Halacha for Wednesday 16 Sivan 5778 May 30 2018

Superstitions

Question: Is there any basis for the custom observed in certain communities that a woman who has recently given birth does not attend a relative’s wedding as long as she is within thirty days of giving birth?

Answer: This practice was based on a custom that was observed in certain countries where people claimed this caused an evil eye or that the woman who had recently given birth would, G-d-forbid, cause the bride not to be able to bear children by merely participating in the wedding.

This practice surely does not sit well with anyone who is intelligent and logical and these distorted customs emerged from the people of those countries who believed in all sorts of superstitions based on their minimal intelligence. Indeed, several great luminaries of the previous generation, including Hagaon Harav Mansour Ben-Shimon zt”l (one of the greatest Mekubalim of the previous generation) were asked about this custom to which they responded that this custom has no logical foundation and has no roots neither in Kabbalah (mystical section of the Torah) nor in the revealed Torah. Thus, the only thing left for us to determine is whether or not it is prohibited to follow such customs according to Halacha.

Since this custom is based on gentile practices, it would seem that it should be prohibited to follow it based on the verse, “And you shall not follow their tenets.” Nevertheless, Maran zt”l discusses this matter in several of his works and rules that according to the letter of the law, not every non-Jewish practice is prohibited and only those which are obscene or idolatrous practices are forbidden. Besides for the customs listed explicitly in the Gemara (Shabbat 67b) which our Sages have ruled that one may not follow, we may not add more non-Jewish practices on our own and say they are forbidden, as Rabbeinu Eliezer of Metz and the Rashba write. Thus, we cannot forbid walking around without a Kippa (skullcap or head-covering) according to the letter of the law. Similarly, there is no prohibition according to the letter of the law to lay a wreath of flowers on a deceased person’s grave (although it is incorrect to do so). Moreover, there is no prohibition to place tree branches in the synagogue for the Shavuot holiday in honor of the Torah although non-Jews have this custom as well (as we have discussed regarding the customs of the Shavuot holiday). Additionally, there is no prohibition to write the secular/civil date which is based on the Christian calendar, although it preferable to abstain from doing so. Based on this, it seems that regarding the prohibition of following non-Jewish practices, there is no prohibition to follow these customs although they are indeed senseless.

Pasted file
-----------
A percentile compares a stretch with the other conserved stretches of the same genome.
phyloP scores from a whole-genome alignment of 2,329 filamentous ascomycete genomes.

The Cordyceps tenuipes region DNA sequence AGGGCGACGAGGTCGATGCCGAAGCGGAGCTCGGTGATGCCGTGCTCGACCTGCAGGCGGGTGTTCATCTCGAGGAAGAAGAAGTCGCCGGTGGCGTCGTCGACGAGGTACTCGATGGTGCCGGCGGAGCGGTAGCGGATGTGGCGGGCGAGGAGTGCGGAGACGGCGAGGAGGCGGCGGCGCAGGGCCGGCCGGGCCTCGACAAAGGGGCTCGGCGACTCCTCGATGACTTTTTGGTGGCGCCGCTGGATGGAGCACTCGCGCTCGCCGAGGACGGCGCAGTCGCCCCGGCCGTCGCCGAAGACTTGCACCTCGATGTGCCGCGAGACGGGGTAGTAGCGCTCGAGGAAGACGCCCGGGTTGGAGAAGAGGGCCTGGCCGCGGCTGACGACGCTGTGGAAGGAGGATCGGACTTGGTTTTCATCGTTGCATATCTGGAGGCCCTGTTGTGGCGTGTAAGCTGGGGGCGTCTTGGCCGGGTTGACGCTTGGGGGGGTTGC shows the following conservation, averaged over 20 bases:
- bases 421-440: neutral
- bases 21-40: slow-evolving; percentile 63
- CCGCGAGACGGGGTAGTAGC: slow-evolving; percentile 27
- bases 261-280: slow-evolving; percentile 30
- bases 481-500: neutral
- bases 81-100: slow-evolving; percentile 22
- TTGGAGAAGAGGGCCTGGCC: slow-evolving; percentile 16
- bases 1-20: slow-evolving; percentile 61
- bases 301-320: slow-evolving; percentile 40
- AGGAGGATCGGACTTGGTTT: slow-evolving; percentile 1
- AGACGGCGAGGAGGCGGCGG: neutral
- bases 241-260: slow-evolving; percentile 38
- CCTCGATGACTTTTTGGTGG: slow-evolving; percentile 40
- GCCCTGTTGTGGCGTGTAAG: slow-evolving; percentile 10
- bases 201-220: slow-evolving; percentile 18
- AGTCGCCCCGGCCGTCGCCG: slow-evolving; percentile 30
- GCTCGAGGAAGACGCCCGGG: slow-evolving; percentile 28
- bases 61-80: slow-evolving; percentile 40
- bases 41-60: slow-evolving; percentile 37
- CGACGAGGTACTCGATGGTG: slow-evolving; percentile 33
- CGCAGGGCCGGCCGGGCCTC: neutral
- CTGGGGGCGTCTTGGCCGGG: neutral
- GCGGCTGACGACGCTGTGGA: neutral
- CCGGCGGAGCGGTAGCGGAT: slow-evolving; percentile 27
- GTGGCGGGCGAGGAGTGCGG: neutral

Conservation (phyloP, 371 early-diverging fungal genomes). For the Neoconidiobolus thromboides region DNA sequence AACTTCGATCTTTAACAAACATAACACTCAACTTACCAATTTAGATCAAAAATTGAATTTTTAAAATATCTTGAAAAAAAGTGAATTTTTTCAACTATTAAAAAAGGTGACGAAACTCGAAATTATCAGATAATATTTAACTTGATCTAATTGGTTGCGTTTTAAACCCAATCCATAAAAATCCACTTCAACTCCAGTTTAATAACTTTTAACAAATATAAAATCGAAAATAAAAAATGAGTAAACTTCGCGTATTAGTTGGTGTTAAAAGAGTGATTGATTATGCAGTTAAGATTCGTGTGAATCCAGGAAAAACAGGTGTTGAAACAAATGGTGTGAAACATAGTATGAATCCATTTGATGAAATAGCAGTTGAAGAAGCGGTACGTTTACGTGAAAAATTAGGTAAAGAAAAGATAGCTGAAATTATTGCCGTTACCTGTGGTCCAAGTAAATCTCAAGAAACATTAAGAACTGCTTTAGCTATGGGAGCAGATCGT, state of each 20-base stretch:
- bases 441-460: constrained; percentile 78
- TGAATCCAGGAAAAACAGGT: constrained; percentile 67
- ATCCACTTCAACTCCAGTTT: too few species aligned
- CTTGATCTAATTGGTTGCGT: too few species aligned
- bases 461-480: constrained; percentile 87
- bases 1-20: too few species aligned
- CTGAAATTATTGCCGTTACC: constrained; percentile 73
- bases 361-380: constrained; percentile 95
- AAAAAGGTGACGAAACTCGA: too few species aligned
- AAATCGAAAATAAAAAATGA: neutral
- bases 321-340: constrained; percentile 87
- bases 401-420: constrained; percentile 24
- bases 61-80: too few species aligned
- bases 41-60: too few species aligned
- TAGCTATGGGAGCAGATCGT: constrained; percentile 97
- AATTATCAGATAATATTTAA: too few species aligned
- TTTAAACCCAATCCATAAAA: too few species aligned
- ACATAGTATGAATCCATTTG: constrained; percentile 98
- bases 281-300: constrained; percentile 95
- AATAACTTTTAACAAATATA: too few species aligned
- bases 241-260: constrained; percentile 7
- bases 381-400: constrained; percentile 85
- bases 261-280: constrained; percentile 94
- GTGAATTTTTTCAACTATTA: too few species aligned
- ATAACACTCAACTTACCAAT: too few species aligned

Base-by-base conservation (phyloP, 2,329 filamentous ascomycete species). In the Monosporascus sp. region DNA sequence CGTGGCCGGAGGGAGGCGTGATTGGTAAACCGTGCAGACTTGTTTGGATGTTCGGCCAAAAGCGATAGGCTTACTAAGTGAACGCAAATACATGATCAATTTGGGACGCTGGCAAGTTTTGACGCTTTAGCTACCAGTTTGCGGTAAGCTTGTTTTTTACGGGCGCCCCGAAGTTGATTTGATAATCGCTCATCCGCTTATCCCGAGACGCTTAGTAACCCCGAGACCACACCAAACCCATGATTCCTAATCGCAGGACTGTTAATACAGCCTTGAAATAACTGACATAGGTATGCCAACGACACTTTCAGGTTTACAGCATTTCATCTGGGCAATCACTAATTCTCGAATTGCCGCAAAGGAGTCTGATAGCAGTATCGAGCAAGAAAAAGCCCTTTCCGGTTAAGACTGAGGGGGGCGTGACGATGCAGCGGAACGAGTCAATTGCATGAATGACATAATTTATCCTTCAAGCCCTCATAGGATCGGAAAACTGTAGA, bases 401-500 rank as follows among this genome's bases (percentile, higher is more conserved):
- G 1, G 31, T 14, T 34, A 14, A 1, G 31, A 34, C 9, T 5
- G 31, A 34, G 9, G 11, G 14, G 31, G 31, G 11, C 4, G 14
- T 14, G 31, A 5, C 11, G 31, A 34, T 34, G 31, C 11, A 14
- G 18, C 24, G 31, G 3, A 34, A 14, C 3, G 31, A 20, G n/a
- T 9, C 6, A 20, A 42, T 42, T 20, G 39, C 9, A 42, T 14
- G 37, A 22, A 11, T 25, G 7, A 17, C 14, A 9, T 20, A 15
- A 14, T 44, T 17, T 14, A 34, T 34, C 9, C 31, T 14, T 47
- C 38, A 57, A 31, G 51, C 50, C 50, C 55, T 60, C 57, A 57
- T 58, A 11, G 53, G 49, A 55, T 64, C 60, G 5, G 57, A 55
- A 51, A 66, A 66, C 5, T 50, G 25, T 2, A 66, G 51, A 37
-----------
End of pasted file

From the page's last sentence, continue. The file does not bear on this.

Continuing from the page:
Nevertheless, Maran zt”l writes (in his Responsa Yabia Omer, Volume 10, page 346) that anyone who is intelligent, wise, and follows Hashem’s Torah should distance himself from such foolish and nonsensical practices followed by unintelligent people, such as the custom of those who say that a woman who has given birth within forty days and attends a wedding places the bride in danger, for this is merely ignorant babble and was adapted from old wives’ tales in foreign lands. Indeed, the Rambam writes that “it is improper for the Jewish nation, which is wise and intelligent, to be drawn after the foolish practices and hallucinations (such as superstitions) of the other nations. Anyone who believes in these things in his heart and thinks that they are true and wise is mindless and foolish. Those who are wise and intelligent, on the other hand, know that these customs are not wise and are merely acts of foolishness pursued by the ignorant. Because of this, the Torah has warned us, ‘Be completely innocent with Hashem, your G-d.’” Furthermore, Hagaon Harav Ben-Zion Meir Hai Uziel zt”l, the late Rishon Le’Zion, writes regarding this custom of a bride and groom not entering the home of a woman who has recently given birth or vice versa, that not only are such customs foolish and senseless, but such superstitions cause much strife and contention between many Jewish families. We see countless times every day that brides and women who have given birth visit each other and no harm befalls either of them. Thus, one should not follow or believe in such superstitions and should publicize that they are merely baseless old wives’ tales. Similarly, one should distance himself from other such things that are foreign to clear, natural, and logical thinking.

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